For the past several months, momentum has steadily increased behind efforts to resolve the federal government’s budget woes on the backs of the Department of Defense.
Indeed, the axes hacking indiscriminately at the defense budget have been many: long-term caps imposed by the Budget Control Act, the looming specter of blind sequestration and, into this week, the threat of further cuts in a potential super committee agreement.
Consequently, Secretary of Defense Leon Panetta is now scrambling to identify weapons systems that can be cut, troops that can be withdrawn from forward stations across Europe and reductions in our deterrent-driven nuclear arsenal as ways to meet these arbitrary fiscal benchmarks.
Between now and February, when President Barack Obama submits his budget proposal to Congress, the Pentagon has the unenviable task of matching strategy to force structure and budget — none of which have been defined yet. This is hardly a cogent strategy for protecting the nation, assuring our allies and defending vital interests around the globe.
Asking “What can we cut?” is the wrong place to start. Instead, we first need to define the threats we face and the United States’ national security goals. Then our military leaders need the opportunity to assess how we address those threats and determine the resources required. Once we know the strategy and means needed to meet it, it is incumbent upon Congress to fulfill its primary constitutional charge of finding the means to provide these necessary resources.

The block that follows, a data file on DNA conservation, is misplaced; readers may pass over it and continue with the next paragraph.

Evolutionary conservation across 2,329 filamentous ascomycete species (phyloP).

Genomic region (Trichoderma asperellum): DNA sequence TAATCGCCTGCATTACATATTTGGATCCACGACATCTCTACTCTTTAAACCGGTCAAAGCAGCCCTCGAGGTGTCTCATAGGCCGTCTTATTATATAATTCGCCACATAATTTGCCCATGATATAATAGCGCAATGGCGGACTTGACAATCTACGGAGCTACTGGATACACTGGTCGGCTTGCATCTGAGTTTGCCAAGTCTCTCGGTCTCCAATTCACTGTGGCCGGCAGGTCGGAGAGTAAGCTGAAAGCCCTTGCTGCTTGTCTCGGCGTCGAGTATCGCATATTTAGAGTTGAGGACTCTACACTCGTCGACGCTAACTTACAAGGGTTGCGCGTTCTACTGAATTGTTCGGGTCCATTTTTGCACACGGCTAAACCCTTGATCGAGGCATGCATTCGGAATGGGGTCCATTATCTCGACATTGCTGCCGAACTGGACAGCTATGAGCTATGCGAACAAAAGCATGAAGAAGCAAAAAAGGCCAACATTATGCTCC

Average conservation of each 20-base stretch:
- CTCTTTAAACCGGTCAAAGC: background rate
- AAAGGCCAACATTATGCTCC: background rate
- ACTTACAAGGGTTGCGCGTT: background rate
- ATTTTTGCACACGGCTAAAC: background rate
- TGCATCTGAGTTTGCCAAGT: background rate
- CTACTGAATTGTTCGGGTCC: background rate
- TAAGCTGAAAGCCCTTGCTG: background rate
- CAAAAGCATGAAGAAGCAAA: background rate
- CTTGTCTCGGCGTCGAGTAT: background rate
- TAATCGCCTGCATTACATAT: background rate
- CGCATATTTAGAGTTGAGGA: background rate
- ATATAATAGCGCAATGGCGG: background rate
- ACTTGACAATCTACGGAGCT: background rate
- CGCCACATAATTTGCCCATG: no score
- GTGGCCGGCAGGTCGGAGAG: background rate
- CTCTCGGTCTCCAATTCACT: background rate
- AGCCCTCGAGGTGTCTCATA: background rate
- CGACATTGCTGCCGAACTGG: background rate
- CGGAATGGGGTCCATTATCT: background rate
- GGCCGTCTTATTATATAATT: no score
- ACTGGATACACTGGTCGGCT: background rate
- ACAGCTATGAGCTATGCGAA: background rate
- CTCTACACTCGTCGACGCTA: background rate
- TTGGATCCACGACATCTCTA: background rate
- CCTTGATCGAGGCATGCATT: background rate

Recently, Panetta testified before the House Armed Services Committee that before cutting $465 billion from defense over the next decade, “the better approach would have been to develop the strategy to be able to discuss exactly what we need, determine what the resources would be in order to meet that strategy, and then come to you and say this is what we need in order to do the job.”
He went further, stating that he agreed it would be reckless, irresponsible and dangerous to make another $600 billion in cuts to defense before performing a full strategic review.
Some argue that the Pentagon is a bloated organization rife with unneeded programs and wasted funding. Before accepting these broad assertions and effectively dismantling the military, consider our force’s current state.
By skipping a generation of modernization in the 1990s and continually deferring maintenance to meet operational requirements over the past decade, we have developed a force replete with aging equipment and dwindling numbers.
The consequences? The average age of Navy ships is 20 years. Our Air Force bombers are 34 years old on average and the Marine’s Amphibious Assault Vehicles average 35 years old. In the past four years, inspection failures for Navy ships have nearly tripled. Currently, one of five ships inspected is either unfit for combat or severely degraded. A majority of the Navy’s deployed aircraft are unable to accomplish all assigned missions. Marine Corps stockpiles of critical equipment such as radios, small arms and generators face severe shortages. More than one-third of active Army units have insufficient personnel to perform their missions; an even higher percentage of units in the Reserve face similar challenges.
Vice President Joe Biden waits to conduct a mock swearing-in ceremony with Sen. Brian Schatz, D-Hawaii, in the Capitol's Old Senate Chamber, December 2, 2014. Schatz was sworn in to serve the remainder of his term since he was appointed to the seat after Sen. Daniel Inouye, D-Hawaii, passed away.